Austin, Live Music Capital of the World is Big Business

Despite competition from New Orleans, New York and Seattle, Austin is rightly known as “The Live Music Capital of the World.” Adopted by the City Council in 1991, it’s more than a slogan – according News 8 Austin, Austin has more live music venues & festivals per capita than any other city anywhere.

Live Music Industry Means Jobs and Tax Revenue

Live Music Capitol Of The WorldAccording to 2001 report by the City of Austin’s Telecommunications and Regulatory Affairs, the Austin live music industry provided over $616 million in economic activity, contributed over 11,000 jobs and paid over $11 million in tax revenues to city coffers. Actual tax revenue is far greater as the portion of sales tax paid to the State of Texas is not included. Bear in mind that this study was conducted over 10 years ago; with the population growth Austin has seen, these amounts are undoubtedly much higher today.

SXSW

Combining film, interactive technologies and of course music, SXSW is Austin’s single largest profitable event for the hospitality industry. In 2012, attendees booked almost 11,000 individual hotel reservations totaling over 50,000 room nights – a gain of over 13% from 2011. Also in 2012, attendees spent over $116.6 million. SXSW operation expenditures totaled over $73.7 million. All told, the festival primed Austin’s economy to the tune of $190.3 million, according to an economic impact analysis released by organizers. That’s an increase from $167+ million in 2011, as reported in a survey by consulting firm Greyhill Advisors. Downstream marketers and unofficial events that cashed in on SXSW attendance were not included in either report. So it’s apparent that SXSW has an enormous impact on Austin’s economy and continues to grow year after year.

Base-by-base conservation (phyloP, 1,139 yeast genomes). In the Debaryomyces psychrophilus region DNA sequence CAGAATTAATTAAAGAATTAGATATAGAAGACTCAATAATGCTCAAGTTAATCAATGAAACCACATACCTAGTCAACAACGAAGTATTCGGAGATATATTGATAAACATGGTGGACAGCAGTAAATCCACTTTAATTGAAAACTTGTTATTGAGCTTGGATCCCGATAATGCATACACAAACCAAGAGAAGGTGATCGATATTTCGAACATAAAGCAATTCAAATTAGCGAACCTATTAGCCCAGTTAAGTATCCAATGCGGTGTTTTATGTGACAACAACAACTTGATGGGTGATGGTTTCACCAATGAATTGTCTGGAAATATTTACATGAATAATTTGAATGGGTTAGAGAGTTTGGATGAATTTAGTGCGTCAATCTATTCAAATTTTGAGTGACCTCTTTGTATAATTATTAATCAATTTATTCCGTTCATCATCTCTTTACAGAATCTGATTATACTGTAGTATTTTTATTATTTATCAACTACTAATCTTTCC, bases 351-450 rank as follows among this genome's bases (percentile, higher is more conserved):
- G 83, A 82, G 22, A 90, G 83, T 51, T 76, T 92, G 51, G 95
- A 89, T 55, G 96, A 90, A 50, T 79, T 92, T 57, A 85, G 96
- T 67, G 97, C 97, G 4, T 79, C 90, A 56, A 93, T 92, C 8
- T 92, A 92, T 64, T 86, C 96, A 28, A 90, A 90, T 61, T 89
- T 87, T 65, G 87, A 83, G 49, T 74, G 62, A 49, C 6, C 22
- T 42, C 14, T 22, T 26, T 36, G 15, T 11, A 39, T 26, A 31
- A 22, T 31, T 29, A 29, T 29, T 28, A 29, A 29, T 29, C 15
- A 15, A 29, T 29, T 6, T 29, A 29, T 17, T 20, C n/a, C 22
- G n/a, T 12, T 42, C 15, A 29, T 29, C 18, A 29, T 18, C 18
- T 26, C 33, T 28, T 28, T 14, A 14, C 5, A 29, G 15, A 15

ACL Music Festival

A relative newcomer to Austin’s music scene, the annual Austin City Limits Music Festival began in 2001 and has since grown to provide a substantial impact to the city’s economy. In 2011, Angelou Economics released a report showing that ACL generated $73 million in visitor spending; in total, the event pumped $106 million into the local economy. One benefit of ACL is that organizers use revenue from ACL to fund civic projects such as 2009’s Zilker Park renovation, thereby freeing tax dollars for other uses. Over a five year period, the Festival funded $6 million to park improvements across Austin. Following a nine year run of sold out attendance, the festival’s popularity led organizers to expand the event to two weekends for 2013. Angelou Economics forecasts that adding a second weekend to the Festival could double the event’s economic impact.

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